The best strategy seems to be to pursue relevant links - duh.
Thanks for the input. :)
| 7:32 pm on Aug 9, 2001 (gmt 0)|
Personally, I would go for the sheer volume of links but be stringent about how they set up the reciprocal in terms of keywords used in the hypertext.
| 11:55 pm on Aug 9, 2001 (gmt 0)|
I am currently optimizing my second site. I read somewhere about the 'hub' theory - to make your website appear as a central hub within your chosen subject. Essentially this is a matter of having many inbound and outbound links which strongly relate to your topic.
Something I had shied away from in the past was using outbound text links on my index page - I used a seperate links page previously, as you do. However, I've managed to get over this fear and we are now outbound linking to sites from our index page - chosen due to the fact that they have a lot of inbound links and rank highly in Google and, most importantly, on-topic.
If I get really brave - and I can feel it coming - I may even link directly to some of my direct competition at the bottom of the index page where I now have a list of links. The potential boost that may be obtained in Google (and others), should outweigh the embarrasment and loss of someone actually clicking on a link and purchasing from the competition (also, the text links do not need to mention the competitions' brand names which people can relate to - but just something on-topic). If you want to create a true 'hub', I think you have to try this where possible.
Sacrifice the unecessary off-topic links (especially on your index page, in favour of quality and popular on-topic links. The few porr quality hits you mentioned you might get are not worth as much as a sufficient rankings boost.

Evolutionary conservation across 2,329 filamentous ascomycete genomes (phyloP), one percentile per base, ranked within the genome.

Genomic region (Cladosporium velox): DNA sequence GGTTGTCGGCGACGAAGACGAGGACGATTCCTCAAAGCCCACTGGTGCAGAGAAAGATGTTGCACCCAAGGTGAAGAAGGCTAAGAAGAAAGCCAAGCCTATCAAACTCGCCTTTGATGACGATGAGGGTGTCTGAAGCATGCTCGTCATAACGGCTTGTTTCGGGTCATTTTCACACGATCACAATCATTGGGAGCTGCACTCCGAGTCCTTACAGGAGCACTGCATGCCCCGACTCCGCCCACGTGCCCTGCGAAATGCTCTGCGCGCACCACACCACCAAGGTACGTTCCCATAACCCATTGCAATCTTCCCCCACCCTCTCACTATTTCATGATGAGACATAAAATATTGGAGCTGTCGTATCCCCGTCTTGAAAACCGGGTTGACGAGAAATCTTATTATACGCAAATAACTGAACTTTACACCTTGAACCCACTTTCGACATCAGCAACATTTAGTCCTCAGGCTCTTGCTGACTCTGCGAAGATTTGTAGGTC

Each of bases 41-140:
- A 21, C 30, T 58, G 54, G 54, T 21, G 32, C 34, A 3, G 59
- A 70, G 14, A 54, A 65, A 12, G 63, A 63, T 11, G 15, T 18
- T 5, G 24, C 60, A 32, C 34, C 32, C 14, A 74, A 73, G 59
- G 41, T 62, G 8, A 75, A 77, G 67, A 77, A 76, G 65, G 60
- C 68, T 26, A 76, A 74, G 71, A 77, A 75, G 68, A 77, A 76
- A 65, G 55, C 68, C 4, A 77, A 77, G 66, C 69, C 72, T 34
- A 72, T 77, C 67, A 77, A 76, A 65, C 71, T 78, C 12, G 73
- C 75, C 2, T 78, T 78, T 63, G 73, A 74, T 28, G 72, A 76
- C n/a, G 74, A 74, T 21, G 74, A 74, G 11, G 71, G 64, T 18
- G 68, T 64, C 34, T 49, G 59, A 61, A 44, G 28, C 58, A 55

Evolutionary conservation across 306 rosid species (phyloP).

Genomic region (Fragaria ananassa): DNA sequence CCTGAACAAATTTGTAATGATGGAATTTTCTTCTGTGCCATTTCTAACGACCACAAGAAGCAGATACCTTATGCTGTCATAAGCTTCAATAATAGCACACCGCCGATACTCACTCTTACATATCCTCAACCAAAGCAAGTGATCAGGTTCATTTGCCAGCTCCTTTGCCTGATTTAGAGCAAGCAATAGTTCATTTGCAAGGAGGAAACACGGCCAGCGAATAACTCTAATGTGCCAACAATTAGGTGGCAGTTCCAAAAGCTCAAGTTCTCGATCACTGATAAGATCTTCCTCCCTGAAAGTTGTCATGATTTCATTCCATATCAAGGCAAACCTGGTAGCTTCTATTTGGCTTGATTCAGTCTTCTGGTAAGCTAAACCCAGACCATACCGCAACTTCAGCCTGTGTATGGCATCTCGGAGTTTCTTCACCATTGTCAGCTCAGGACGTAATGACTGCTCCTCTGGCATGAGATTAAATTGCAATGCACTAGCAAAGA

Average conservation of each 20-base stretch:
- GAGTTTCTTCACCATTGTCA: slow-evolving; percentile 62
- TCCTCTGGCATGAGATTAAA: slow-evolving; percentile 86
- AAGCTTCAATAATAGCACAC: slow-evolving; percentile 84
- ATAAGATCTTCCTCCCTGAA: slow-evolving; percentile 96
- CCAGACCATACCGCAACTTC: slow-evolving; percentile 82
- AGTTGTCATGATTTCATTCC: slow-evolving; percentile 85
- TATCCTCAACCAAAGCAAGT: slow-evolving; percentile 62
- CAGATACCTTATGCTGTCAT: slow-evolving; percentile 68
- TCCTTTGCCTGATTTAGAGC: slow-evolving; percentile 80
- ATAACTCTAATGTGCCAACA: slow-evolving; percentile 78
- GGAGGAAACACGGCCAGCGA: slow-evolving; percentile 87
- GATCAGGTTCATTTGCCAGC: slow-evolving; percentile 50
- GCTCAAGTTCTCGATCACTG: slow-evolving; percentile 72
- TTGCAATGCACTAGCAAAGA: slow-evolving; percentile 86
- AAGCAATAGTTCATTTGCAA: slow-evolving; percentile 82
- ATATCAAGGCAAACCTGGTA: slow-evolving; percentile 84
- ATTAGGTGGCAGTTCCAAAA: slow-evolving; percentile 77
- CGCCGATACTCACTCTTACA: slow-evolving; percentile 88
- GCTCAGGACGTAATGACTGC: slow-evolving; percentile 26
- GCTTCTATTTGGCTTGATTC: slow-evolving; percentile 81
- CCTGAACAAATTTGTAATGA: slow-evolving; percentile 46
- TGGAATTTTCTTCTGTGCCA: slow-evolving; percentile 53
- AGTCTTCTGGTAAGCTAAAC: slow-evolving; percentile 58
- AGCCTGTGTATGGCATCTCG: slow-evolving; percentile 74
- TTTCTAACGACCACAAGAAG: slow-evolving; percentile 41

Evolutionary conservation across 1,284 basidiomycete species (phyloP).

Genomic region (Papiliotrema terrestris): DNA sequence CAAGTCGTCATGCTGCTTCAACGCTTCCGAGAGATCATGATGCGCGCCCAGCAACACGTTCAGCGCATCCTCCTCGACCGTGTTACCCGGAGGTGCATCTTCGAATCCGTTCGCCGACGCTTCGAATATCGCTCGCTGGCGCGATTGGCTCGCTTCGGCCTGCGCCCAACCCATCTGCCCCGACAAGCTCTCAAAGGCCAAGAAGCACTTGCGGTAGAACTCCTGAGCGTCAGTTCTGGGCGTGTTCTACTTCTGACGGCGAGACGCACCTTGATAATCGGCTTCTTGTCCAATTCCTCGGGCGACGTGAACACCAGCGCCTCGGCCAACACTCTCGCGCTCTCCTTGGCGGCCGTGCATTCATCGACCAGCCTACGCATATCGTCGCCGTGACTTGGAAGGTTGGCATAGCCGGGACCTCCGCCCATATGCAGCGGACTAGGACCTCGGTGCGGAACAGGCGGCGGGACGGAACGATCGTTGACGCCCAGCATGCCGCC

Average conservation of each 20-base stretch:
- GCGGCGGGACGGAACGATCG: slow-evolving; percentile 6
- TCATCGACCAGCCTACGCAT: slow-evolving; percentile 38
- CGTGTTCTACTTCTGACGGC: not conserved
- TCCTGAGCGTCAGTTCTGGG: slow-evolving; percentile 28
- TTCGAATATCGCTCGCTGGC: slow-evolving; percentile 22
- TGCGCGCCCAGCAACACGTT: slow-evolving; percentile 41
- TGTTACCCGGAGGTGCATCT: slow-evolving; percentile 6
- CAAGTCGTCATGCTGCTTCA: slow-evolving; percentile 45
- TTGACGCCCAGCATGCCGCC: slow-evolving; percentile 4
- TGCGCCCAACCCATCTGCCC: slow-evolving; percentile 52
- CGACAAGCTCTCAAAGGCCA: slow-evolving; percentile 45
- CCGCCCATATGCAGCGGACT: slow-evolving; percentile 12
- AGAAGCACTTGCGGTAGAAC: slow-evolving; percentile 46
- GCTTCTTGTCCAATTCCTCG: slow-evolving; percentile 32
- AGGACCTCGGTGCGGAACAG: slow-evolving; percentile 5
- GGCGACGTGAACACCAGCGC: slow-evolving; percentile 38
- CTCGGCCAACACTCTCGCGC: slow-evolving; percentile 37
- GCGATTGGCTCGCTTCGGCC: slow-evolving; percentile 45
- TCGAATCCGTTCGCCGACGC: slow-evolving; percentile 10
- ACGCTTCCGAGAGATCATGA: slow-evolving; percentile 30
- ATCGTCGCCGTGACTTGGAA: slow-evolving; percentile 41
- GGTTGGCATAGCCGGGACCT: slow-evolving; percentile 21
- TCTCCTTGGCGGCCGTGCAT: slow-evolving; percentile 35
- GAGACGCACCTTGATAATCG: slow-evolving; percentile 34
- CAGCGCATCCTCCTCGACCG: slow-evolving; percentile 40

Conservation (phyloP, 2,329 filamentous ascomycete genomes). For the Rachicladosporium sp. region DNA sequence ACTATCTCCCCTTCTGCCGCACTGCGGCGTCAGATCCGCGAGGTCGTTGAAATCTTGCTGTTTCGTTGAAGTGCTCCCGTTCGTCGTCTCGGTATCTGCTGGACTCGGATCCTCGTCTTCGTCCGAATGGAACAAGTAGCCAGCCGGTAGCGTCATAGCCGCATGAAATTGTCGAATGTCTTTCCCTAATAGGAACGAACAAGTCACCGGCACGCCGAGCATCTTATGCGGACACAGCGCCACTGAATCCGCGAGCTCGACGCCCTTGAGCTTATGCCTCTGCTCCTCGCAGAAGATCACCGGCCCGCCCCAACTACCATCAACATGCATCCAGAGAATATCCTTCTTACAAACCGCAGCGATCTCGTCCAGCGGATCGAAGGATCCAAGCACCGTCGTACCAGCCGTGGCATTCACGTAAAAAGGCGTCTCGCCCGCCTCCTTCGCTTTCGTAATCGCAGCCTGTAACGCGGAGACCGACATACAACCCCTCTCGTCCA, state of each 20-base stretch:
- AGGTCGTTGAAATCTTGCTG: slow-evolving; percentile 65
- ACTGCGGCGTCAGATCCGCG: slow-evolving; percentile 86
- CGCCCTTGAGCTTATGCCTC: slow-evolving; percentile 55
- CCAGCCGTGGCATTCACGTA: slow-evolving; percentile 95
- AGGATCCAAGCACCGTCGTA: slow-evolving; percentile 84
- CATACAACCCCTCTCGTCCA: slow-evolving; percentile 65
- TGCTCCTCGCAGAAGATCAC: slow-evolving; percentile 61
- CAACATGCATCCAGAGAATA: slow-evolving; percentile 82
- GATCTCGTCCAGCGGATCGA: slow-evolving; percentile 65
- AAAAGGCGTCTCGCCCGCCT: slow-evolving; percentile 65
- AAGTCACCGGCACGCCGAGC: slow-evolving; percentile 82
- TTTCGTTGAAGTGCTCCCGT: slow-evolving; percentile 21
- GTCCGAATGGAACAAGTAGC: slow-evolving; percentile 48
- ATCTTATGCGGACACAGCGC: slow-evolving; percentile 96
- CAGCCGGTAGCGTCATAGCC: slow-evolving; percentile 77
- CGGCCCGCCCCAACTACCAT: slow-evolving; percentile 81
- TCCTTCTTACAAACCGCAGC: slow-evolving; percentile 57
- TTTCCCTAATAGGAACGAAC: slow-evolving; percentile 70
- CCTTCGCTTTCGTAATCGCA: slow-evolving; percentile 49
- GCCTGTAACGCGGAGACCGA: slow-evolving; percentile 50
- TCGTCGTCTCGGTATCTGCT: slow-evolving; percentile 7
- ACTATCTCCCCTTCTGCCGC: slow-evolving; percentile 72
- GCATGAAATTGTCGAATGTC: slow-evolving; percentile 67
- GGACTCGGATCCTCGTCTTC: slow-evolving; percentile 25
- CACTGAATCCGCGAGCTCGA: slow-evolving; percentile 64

I made that one up - 'In my case anyway'. unless someone else thought of it previously - not that I'll be using it again.
Can anyone help me further my somewhat basic knowledge of the hub theory.
| 4:29 am on Aug 10, 2001 (gmt 0)|
This is very interesting. So you can actually boost your rankings by having enough inbound and outbound on-topic links to make yourself a "hub"? Wow.
Do you have any sense of the quantity of links in/out at which point you started to see your rankings increase?
| 10:02 am on Aug 10, 2001 (gmt 0)|
> This is very interesting. So you can actually boost your rankings by having enough inbound and outbound on-topic links to make yourself a "hub"? Wow.
I am no expert on the 'hub'. I read a little about it (wish I could remember where - possibly in a Google announcement) and it seems very logical to me - and a sound basis for the SE's to assume high relevance of a site to a subject. It all ties in with creating a theme, which can't be a bad thing, and it takes the basic concept of a local theme and widens its scope. You are putting yourself right in the middle of a subject - as opposed to being just another site on the periphery.
No results to report as yet - its early days.
I fear my understanding of the hub may be rather simplistic (or maybe it is that simple??) and I would appreciate any further views on this.
| 10:13 am on Aug 10, 2001 (gmt 0)|
First, welcome to WebmasterWorld egomaniac.
You might all find this forum discussion helpful in your pursuit of knowledge regarding hubs.
There are many references to other discussions we’ve held regarding hubs and themes.
| 10:08 pm on Aug 10, 2001 (gmt 0)|
Thanks for pointing me to the discussion on hubs. After a few hours of reading here, I love this forum! Now that I have a better understanding of how the engines are using themes and links, I can see how one needs to focus on the bigger picture. You need to view your site in the context of a theme across mutliple pages, rather than just focusing on densities and tags within a single page. My current site is built with a simple theme in mind, but I haven't architected it to maximize this concept. Nevertheless, I have a couple of top 3 ranked pages in Google and AV to prove to myself that I am on the right path.
Strategizing my next website version with the cross-site theme in mind vs. just page optimization is like a light-bulb exploding.
Thanks again to everyone who has posted on this thread to help me.
| 10:49 pm on Aug 10, 2001 (gmt 0)|
>... rather than just focusing on densities and tags within a single page. ...>
I consider it in addition to. You still need a well optimized page, it's just that we take all of those well optimized pages as a whole now and not just separate pieces that can work on their own :)